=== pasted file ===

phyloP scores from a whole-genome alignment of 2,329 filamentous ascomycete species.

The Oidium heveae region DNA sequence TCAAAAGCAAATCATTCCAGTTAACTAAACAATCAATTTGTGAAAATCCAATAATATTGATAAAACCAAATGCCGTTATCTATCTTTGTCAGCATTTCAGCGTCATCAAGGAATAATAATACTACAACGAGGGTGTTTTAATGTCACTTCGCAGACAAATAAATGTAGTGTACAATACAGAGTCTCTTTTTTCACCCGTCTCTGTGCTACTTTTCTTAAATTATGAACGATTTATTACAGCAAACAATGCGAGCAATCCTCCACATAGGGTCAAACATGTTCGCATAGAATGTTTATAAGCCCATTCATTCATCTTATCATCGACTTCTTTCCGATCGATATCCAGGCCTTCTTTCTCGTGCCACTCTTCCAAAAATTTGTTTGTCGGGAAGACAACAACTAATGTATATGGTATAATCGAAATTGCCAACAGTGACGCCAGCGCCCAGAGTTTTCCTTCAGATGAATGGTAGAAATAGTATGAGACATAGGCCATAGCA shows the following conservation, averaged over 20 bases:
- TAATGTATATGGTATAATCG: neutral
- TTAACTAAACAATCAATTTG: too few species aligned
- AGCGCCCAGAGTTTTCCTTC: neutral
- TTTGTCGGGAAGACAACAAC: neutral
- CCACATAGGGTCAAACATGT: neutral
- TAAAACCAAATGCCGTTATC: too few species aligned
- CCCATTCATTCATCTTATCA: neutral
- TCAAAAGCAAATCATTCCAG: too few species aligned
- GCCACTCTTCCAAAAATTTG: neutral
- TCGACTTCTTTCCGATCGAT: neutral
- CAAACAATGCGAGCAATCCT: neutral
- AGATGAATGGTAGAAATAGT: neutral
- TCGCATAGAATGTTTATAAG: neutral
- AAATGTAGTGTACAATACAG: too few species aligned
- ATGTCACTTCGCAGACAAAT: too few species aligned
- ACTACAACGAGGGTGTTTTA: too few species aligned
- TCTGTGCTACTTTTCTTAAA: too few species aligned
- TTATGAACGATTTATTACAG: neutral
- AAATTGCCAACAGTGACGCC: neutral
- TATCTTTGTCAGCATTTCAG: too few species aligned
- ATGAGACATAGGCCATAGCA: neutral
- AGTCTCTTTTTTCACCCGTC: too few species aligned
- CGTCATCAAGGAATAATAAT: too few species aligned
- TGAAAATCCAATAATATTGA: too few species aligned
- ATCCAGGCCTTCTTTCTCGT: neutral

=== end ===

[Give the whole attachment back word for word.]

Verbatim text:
phyloP scores from a whole-genome alignment of 2,329 filamentous ascomycete species.

The Oidium heveae region DNA sequence TCAAAAGCAAATCATTCCAGTTAACTAAACAATCAATTTGTGAAAATCCAATAATATTGATAAAACCAAATGCCGTTATCTATCTTTGTCAGCATTTCAGCGTCATCAAGGAATAATAATACTACAACGAGGGTGTTTTAATGTCACTTCGCAGACAAATAAATGTAGTGTACAATACAGAGTCTCTTTTTTCACCCGTCTCTGTGCTACTTTTCTTAAATTATGAACGATTTATTACAGCAAACAATGCGAGCAATCCTCCACATAGGGTCAAACATGTTCGCATAGAATGTTTATAAGCCCATTCATTCATCTTATCATCGACTTCTTTCCGATCGATATCCAGGCCTTCTTTCTCGTGCCACTCTTCCAAAAATTTGTTTGTCGGGAAGACAACAACTAATGTATATGGTATAATCGAAATTGCCAACAGTGACGCCAGCGCCCAGAGTTTTCCTTCAGATGAATGGTAGAAATAGTATGAGACATAGGCCATAGCA shows the following conservation, averaged over 20 bases:
- TAATGTATATGGTATAATCG: neutral
- TTAACTAAACAATCAATTTG: too few species aligned
- AGCGCCCAGAGTTTTCCTTC: neutral
- TTTGTCGGGAAGACAACAAC: neutral
- CCACATAGGGTCAAACATGT: neutral
- TAAAACCAAATGCCGTTATC: too few species aligned
- CCCATTCATTCATCTTATCA: neutral
- TCAAAAGCAAATCATTCCAG: too few species aligned
- GCCACTCTTCCAAAAATTTG: neutral
- TCGACTTCTTTCCGATCGAT: neutral
- CAAACAATGCGAGCAATCCT: neutral
- AGATGAATGGTAGAAATAGT: neutral
- TCGCATAGAATGTTTATAAG: neutral
- AAATGTAGTGTACAATACAG: too few species aligned
- ATGTCACTTCGCAGACAAAT: too few species aligned
- ACTACAACGAGGGTGTTTTA: too few species aligned
- TCTGTGCTACTTTTCTTAAA: too few species aligned
- TTATGAACGATTTATTACAG: neutral
- AAATTGCCAACAGTGACGCC: neutral
- TATCTTTGTCAGCATTTCAG: too few species aligned
- ATGAGACATAGGCCATAGCA: neutral
- AGTCTCTTTTTTCACCCGTC: too few species aligned
- CGTCATCAAGGAATAATAAT: too few species aligned
- TGAAAATCCAATAATATTGA: too few species aligned
- ATCCAGGCCTTCTTTCTCGT: neutral